However, while the 75-year-old will always be synonymous with the classic comedy which defined his early career, his knighthood is in fact for his wider contribution to travel, culture and geography, hence its inclusion on the diplomatic list.
By bringing the world to the people in his easy-going style, he has enabled viewers to broaden their horizons – and become more adventurous – as a result of his broadcasts.
And although the list will inevitably be overshadowed by the political fallout from the knighthood given to veteran Tory MP John Redwood, a prominent Brexiteer, this should not detract from a far more diverse set of awards.
From the stars of sport to unsung heroes like the Thai cave rescuers and those who responded so heroically to last year’s terrorist attacks in London and Manchester, these are all individuals whose personal success – or actions – have had a lasting impact and made a difference to others.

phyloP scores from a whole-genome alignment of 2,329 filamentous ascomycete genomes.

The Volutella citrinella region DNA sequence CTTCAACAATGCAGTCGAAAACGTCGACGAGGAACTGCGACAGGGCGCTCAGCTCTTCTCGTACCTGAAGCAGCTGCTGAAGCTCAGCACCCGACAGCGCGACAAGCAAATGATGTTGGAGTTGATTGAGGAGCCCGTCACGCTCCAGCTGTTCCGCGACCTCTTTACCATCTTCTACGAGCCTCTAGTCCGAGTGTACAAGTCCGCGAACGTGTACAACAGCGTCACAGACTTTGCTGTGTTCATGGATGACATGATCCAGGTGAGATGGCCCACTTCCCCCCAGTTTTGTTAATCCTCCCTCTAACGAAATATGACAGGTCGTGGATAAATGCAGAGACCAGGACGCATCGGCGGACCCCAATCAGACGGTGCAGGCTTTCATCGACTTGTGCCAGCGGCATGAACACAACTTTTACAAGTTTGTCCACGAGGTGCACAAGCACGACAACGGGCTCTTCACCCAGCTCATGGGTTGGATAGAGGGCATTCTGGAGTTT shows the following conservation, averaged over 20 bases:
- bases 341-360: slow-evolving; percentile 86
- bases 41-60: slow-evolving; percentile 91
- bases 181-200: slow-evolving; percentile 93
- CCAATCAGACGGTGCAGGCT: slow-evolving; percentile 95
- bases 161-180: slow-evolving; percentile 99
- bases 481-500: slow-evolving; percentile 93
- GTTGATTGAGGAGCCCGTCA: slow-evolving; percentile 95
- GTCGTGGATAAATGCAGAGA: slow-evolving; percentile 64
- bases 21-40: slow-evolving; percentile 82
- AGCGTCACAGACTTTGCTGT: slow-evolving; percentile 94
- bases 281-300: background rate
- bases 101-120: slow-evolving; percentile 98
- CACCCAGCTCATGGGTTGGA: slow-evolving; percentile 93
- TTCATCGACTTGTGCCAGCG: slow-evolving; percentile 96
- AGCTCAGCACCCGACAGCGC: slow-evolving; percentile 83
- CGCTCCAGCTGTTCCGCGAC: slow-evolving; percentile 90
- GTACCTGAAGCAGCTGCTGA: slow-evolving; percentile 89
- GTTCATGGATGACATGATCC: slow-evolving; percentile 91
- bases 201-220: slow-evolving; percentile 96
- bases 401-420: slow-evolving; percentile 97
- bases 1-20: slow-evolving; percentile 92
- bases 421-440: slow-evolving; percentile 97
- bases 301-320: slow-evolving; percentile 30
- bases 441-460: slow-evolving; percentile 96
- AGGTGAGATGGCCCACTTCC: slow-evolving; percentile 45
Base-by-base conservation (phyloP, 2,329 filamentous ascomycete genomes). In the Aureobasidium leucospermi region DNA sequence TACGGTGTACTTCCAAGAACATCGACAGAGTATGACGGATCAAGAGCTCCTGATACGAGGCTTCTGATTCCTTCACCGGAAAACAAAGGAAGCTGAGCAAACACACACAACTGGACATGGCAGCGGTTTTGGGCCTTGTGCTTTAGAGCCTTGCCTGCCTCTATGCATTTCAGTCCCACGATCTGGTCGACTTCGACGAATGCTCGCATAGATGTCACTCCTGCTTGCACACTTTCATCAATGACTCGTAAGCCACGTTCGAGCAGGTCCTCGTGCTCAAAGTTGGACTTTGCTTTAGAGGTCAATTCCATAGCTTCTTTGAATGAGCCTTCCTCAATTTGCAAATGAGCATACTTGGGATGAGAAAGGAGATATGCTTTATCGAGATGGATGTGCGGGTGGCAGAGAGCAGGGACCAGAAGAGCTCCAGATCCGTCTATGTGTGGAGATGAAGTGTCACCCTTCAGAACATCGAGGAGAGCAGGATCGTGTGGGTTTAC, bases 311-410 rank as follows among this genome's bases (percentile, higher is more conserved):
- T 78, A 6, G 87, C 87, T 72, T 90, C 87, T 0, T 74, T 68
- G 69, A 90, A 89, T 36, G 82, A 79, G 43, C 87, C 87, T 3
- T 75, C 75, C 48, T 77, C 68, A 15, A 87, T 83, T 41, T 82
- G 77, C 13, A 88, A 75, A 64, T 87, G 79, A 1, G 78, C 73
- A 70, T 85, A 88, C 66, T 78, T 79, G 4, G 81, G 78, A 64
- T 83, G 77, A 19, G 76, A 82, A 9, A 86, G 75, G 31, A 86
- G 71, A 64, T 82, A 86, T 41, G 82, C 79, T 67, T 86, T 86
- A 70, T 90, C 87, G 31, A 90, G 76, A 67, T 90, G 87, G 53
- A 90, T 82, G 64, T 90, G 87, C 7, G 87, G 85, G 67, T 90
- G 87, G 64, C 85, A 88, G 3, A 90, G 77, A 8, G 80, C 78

This also applies to the Yorkshire recipients from a pioneering NHS hand surgeon to all those volunteers recognised for giving something back to their local community. And while most recipients will be flattered, even embarrassed, to be honoured so publicly, the country should recognise the unstinting efforts of those who go beyond the call of duty to help, encourage and inspire others. Just like the boundless Sir Michael Palin, they, too, have been on the journey of a lifetime.